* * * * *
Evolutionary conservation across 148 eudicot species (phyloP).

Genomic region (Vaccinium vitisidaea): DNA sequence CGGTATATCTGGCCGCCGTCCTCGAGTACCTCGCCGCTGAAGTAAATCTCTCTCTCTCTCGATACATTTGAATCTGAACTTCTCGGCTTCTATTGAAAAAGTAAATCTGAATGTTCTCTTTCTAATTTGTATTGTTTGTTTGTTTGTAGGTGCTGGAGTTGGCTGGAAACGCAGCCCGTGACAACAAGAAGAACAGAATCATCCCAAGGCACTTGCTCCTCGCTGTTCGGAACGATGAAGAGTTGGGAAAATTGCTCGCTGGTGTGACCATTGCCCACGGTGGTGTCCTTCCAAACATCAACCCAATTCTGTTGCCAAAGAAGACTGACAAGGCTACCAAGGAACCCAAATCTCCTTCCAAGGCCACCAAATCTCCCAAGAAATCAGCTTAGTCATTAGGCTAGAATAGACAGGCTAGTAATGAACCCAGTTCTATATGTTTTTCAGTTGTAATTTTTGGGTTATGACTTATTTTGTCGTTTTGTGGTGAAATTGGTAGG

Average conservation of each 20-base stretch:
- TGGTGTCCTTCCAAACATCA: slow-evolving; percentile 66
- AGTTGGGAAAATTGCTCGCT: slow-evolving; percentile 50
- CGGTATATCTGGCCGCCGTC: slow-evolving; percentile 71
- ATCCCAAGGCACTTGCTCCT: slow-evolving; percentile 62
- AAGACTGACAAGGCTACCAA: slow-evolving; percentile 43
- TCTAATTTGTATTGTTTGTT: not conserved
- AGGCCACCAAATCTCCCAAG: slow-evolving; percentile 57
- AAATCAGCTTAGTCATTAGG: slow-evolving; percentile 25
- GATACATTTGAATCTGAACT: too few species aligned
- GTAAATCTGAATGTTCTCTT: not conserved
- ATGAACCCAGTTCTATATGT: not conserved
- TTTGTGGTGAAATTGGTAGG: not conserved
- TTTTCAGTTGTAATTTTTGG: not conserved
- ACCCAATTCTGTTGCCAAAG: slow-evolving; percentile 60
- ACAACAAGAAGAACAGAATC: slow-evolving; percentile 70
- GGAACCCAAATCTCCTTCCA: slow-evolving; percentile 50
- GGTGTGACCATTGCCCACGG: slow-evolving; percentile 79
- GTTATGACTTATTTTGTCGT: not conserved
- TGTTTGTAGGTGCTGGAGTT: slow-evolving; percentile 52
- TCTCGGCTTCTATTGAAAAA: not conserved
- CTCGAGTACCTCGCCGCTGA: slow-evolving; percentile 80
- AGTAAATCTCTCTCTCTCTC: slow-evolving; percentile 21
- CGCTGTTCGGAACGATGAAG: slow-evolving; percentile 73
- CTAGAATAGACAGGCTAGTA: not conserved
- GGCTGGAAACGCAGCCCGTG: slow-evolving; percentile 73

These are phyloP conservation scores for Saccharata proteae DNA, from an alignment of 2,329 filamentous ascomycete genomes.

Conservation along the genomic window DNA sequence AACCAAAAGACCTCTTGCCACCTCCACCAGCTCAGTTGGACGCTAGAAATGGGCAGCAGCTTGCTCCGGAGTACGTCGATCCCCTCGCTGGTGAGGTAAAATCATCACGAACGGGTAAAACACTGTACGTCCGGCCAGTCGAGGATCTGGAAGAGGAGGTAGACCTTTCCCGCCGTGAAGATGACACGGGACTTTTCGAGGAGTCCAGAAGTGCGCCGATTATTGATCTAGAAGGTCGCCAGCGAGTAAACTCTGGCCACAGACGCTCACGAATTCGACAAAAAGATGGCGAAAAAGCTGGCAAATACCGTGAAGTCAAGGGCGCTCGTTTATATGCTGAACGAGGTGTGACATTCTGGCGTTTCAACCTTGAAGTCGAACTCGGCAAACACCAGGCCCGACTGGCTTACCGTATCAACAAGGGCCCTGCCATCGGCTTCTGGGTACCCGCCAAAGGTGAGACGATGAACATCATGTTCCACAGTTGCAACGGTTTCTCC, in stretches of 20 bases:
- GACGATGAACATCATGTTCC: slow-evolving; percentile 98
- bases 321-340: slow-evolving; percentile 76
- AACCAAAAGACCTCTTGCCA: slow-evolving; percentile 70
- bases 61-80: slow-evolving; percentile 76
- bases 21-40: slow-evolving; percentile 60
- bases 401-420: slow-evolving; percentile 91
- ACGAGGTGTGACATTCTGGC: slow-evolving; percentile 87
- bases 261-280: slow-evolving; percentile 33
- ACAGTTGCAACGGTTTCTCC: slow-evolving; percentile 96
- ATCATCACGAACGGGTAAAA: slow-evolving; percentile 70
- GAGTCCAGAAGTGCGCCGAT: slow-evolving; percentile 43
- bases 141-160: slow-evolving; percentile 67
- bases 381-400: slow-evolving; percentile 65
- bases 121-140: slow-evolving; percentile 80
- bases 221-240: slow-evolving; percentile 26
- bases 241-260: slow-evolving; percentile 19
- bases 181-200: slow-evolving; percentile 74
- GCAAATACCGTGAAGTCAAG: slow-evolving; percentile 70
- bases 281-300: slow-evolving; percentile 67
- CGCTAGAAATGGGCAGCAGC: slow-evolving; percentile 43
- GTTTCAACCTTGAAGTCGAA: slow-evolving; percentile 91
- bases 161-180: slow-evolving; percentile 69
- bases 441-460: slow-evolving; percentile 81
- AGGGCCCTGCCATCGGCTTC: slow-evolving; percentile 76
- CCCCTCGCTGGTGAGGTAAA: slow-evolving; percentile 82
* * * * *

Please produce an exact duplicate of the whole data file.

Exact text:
Evolutionary conservation across 148 eudicot species (phyloP).

Genomic region (Vaccinium vitisidaea): DNA sequence CGGTATATCTGGCCGCCGTCCTCGAGTACCTCGCCGCTGAAGTAAATCTCTCTCTCTCTCGATACATTTGAATCTGAACTTCTCGGCTTCTATTGAAAAAGTAAATCTGAATGTTCTCTTTCTAATTTGTATTGTTTGTTTGTTTGTAGGTGCTGGAGTTGGCTGGAAACGCAGCCCGTGACAACAAGAAGAACAGAATCATCCCAAGGCACTTGCTCCTCGCTGTTCGGAACGATGAAGAGTTGGGAAAATTGCTCGCTGGTGTGACCATTGCCCACGGTGGTGTCCTTCCAAACATCAACCCAATTCTGTTGCCAAAGAAGACTGACAAGGCTACCAAGGAACCCAAATCTCCTTCCAAGGCCACCAAATCTCCCAAGAAATCAGCTTAGTCATTAGGCTAGAATAGACAGGCTAGTAATGAACCCAGTTCTATATGTTTTTCAGTTGTAATTTTTGGGTTATGACTTATTTTGTCGTTTTGTGGTGAAATTGGTAGG

Average conservation of each 20-base stretch:
- TGGTGTCCTTCCAAACATCA: slow-evolving; percentile 66
- AGTTGGGAAAATTGCTCGCT: slow-evolving; percentile 50
- CGGTATATCTGGCCGCCGTC: slow-evolving; percentile 71
- ATCCCAAGGCACTTGCTCCT: slow-evolving; percentile 62
- AAGACTGACAAGGCTACCAA: slow-evolving; percentile 43
- TCTAATTTGTATTGTTTGTT: not conserved
- AGGCCACCAAATCTCCCAAG: slow-evolving; percentile 57
- AAATCAGCTTAGTCATTAGG: slow-evolving; percentile 25
- GATACATTTGAATCTGAACT: too few species aligned
- GTAAATCTGAATGTTCTCTT: not conserved
- ATGAACCCAGTTCTATATGT: not conserved
- TTTGTGGTGAAATTGGTAGG: not conserved
- TTTTCAGTTGTAATTTTTGG: not conserved
- ACCCAATTCTGTTGCCAAAG: slow-evolving; percentile 60
- ACAACAAGAAGAACAGAATC: slow-evolving; percentile 70
- GGAACCCAAATCTCCTTCCA: slow-evolving; percentile 50
- GGTGTGACCATTGCCCACGG: slow-evolving; percentile 79
- GTTATGACTTATTTTGTCGT: not conserved
- TGTTTGTAGGTGCTGGAGTT: slow-evolving; percentile 52
- TCTCGGCTTCTATTGAAAAA: not conserved
- CTCGAGTACCTCGCCGCTGA: slow-evolving; percentile 80
- AGTAAATCTCTCTCTCTCTC: slow-evolving; percentile 21
- CGCTGTTCGGAACGATGAAG: slow-evolving; percentile 73
- CTAGAATAGACAGGCTAGTA: not conserved
- GGCTGGAAACGCAGCCCGTG: slow-evolving; percentile 73

These are phyloP conservation scores for Saccharata proteae DNA, from an alignment of 2,329 filamentous ascomycete genomes.

Conservation along the genomic window DNA sequence AACCAAAAGACCTCTTGCCACCTCCACCAGCTCAGTTGGACGCTAGAAATGGGCAGCAGCTTGCTCCGGAGTACGTCGATCCCCTCGCTGGTGAGGTAAAATCATCACGAACGGGTAAAACACTGTACGTCCGGCCAGTCGAGGATCTGGAAGAGGAGGTAGACCTTTCCCGCCGTGAAGATGACACGGGACTTTTCGAGGAGTCCAGAAGTGCGCCGATTATTGATCTAGAAGGTCGCCAGCGAGTAAACTCTGGCCACAGACGCTCACGAATTCGACAAAAAGATGGCGAAAAAGCTGGCAAATACCGTGAAGTCAAGGGCGCTCGTTTATATGCTGAACGAGGTGTGACATTCTGGCGTTTCAACCTTGAAGTCGAACTCGGCAAACACCAGGCCCGACTGGCTTACCGTATCAACAAGGGCCCTGCCATCGGCTTCTGGGTACCCGCCAAAGGTGAGACGATGAACATCATGTTCCACAGTTGCAACGGTTTCTCC, in stretches of 20 bases:
- GACGATGAACATCATGTTCC: slow-evolving; percentile 98
- bases 321-340: slow-evolving; percentile 76
- AACCAAAAGACCTCTTGCCA: slow-evolving; percentile 70
- bases 61-80: slow-evolving; percentile 76
- bases 21-40: slow-evolving; percentile 60
- bases 401-420: slow-evolving; percentile 91
- ACGAGGTGTGACATTCTGGC: slow-evolving; percentile 87
- bases 261-280: slow-evolving; percentile 33
- ACAGTTGCAACGGTTTCTCC: slow-evolving; percentile 96
- ATCATCACGAACGGGTAAAA: slow-evolving; percentile 70
- GAGTCCAGAAGTGCGCCGAT: slow-evolving; percentile 43
- bases 141-160: slow-evolving; percentile 67
- bases 381-400: slow-evolving; percentile 65
- bases 121-140: slow-evolving; percentile 80
- bases 221-240: slow-evolving; percentile 26
- bases 241-260: slow-evolving; percentile 19
- bases 181-200: slow-evolving; percentile 74
- GCAAATACCGTGAAGTCAAG: slow-evolving; percentile 70
- bases 281-300: slow-evolving; percentile 67
- CGCTAGAAATGGGCAGCAGC: slow-evolving; percentile 43
- GTTTCAACCTTGAAGTCGAA: slow-evolving; percentile 91
- bases 161-180: slow-evolving; percentile 69
- bases 441-460: slow-evolving; percentile 81
- AGGGCCCTGCCATCGGCTTC: slow-evolving; percentile 76
- CCCCTCGCTGGTGAGGTAAA: slow-evolving; percentile 82